Launching a startup is an exciting roller-coaster ride unlike almost anything else you can imagine. Having done it now eight times, I know just how exhilarating and exhausting the early years of a company can be for the founder and his or her team.
The sad news is that most startups fail. While there are many reasons for this, failing to find product-market fit is at the top of the list. According to serial entrepreneur and angel investor Hampus Jakobsson, who sold his first company to Blackberry for $150 million:
"I think the number-one reason people fail is market fail--the market doesn't need the product, the market doesn't understand the product, or the market doesn't know of the product…often because the team doesn't talk to the market/users/customers."
Many founders come from an engineering background and either don’t recognize the importance of marketing in the early stages of the company or feel they can’t afford it. They may also believe that their product is so incredible it will sell itself or that VCs are the only market that matters.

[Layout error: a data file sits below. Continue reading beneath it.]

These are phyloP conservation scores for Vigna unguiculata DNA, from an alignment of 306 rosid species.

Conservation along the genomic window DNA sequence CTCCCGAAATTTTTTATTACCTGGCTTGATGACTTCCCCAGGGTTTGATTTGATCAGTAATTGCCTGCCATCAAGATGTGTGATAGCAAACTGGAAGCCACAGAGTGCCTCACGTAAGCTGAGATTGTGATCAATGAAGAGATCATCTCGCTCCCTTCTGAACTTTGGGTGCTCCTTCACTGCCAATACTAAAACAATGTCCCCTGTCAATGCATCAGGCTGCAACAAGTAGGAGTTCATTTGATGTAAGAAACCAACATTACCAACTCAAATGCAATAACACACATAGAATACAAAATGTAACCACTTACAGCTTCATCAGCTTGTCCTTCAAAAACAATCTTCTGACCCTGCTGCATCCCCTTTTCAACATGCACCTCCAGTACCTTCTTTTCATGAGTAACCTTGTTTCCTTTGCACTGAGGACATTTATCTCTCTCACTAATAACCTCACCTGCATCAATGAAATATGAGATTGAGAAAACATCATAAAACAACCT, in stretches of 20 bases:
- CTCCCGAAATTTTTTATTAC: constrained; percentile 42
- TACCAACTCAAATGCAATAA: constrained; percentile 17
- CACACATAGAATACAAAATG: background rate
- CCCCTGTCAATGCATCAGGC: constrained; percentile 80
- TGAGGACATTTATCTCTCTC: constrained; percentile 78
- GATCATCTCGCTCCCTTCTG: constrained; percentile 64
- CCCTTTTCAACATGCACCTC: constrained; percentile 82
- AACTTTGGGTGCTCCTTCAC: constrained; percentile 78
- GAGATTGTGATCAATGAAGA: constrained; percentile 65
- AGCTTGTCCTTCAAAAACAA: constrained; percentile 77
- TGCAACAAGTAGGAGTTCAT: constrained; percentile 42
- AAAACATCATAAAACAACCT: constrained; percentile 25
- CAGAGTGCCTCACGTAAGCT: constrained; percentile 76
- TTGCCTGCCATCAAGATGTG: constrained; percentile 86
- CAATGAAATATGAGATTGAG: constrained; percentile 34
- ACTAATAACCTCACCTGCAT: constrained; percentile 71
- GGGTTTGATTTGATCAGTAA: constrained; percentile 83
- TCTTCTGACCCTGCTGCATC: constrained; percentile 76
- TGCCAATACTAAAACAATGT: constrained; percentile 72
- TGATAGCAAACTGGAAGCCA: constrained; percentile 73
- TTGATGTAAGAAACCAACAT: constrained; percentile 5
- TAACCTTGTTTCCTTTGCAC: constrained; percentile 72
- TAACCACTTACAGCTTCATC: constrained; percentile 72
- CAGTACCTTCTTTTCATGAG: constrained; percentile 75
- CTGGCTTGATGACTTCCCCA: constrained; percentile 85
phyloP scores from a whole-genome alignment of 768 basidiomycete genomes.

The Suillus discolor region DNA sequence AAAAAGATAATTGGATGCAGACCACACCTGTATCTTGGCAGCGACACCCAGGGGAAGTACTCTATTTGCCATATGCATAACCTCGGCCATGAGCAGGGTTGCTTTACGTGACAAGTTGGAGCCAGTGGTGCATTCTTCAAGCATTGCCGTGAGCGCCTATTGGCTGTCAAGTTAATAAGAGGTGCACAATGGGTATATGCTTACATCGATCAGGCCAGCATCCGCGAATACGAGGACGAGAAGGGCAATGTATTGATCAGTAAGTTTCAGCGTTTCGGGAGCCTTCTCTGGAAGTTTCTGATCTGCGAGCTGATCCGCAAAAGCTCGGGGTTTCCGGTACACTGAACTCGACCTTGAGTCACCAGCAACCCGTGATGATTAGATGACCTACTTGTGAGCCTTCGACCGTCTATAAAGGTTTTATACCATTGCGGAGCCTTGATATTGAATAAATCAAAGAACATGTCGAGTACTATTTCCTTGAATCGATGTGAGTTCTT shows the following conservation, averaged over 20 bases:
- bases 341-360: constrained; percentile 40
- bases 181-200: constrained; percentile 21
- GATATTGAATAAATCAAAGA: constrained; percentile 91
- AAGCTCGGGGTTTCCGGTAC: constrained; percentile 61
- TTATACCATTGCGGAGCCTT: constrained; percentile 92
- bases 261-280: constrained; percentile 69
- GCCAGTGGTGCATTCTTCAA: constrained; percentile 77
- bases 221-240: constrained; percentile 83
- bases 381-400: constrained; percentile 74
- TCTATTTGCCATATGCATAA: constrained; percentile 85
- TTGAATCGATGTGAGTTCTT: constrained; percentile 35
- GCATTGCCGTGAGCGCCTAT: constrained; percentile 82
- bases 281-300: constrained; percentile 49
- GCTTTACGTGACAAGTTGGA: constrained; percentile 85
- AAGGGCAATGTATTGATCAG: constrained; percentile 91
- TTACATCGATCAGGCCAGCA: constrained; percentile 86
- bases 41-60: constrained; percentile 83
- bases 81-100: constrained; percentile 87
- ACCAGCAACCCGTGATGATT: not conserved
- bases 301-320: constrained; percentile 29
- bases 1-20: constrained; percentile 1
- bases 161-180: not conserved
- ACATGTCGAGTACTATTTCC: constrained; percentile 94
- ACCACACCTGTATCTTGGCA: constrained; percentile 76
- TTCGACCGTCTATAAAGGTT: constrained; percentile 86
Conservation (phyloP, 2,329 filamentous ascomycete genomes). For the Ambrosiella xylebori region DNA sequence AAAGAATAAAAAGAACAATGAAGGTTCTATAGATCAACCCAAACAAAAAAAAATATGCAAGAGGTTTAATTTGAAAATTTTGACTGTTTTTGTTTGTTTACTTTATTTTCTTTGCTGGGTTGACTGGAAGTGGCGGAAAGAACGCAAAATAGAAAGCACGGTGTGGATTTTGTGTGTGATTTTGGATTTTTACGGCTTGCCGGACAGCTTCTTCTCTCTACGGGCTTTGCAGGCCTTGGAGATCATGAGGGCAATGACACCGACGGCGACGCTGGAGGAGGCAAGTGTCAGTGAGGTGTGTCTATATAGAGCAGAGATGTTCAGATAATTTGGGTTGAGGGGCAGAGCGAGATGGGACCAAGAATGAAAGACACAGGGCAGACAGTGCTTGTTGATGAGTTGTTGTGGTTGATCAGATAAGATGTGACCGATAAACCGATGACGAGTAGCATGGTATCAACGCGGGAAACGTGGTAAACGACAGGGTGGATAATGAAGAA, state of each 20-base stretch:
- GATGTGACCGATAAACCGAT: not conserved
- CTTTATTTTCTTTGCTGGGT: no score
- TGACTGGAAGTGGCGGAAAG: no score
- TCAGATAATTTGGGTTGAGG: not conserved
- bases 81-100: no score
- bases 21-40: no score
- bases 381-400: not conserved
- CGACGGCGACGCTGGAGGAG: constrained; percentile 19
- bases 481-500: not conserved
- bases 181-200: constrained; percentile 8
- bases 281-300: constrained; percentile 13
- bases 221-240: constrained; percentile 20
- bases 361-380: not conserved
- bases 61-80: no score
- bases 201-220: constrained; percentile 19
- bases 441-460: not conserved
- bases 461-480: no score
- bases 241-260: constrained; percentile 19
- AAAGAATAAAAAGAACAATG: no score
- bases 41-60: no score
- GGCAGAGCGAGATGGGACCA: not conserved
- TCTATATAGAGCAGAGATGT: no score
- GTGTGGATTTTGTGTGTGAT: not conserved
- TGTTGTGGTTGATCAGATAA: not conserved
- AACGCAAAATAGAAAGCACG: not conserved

As a chemical engineer and data geek, I understand this mindset. However, I also know from my own entrepreneurial pursuits and my training as a Procter & Gamble marketer just how crucial it is to talk to customers, understand their pain points, develop and test different market hypotheses and pivot quickly if need be. The startup’s chance of success increases dramatically if we are able to define the best market and product positioning early in the development process and use this knowledge to build the optimum product and execute sales and marketing plans custom-tailed to this market from the beginning.
The skillset for a startup marketer is totally different than that of marketers working on established businesses. Without the ability to base your plans on what the market is already telling you, you need to quickly develop a detailed vision for a product and then keep testing it until your target market responds enthusiastically. I’ve been a startup marketer throughout my career, specializing in developing new products and turning around market failures even when I was working for Procter & Gamble and Campbell Soup Company.
I love the challenge of helping to develop and market products with the potential to change the world. I also understand how tight funding is for startups and I will consider creative payment arrangements for opportunities that excite me. If you think your company might be a good fit, please call me at (410) 757-2811.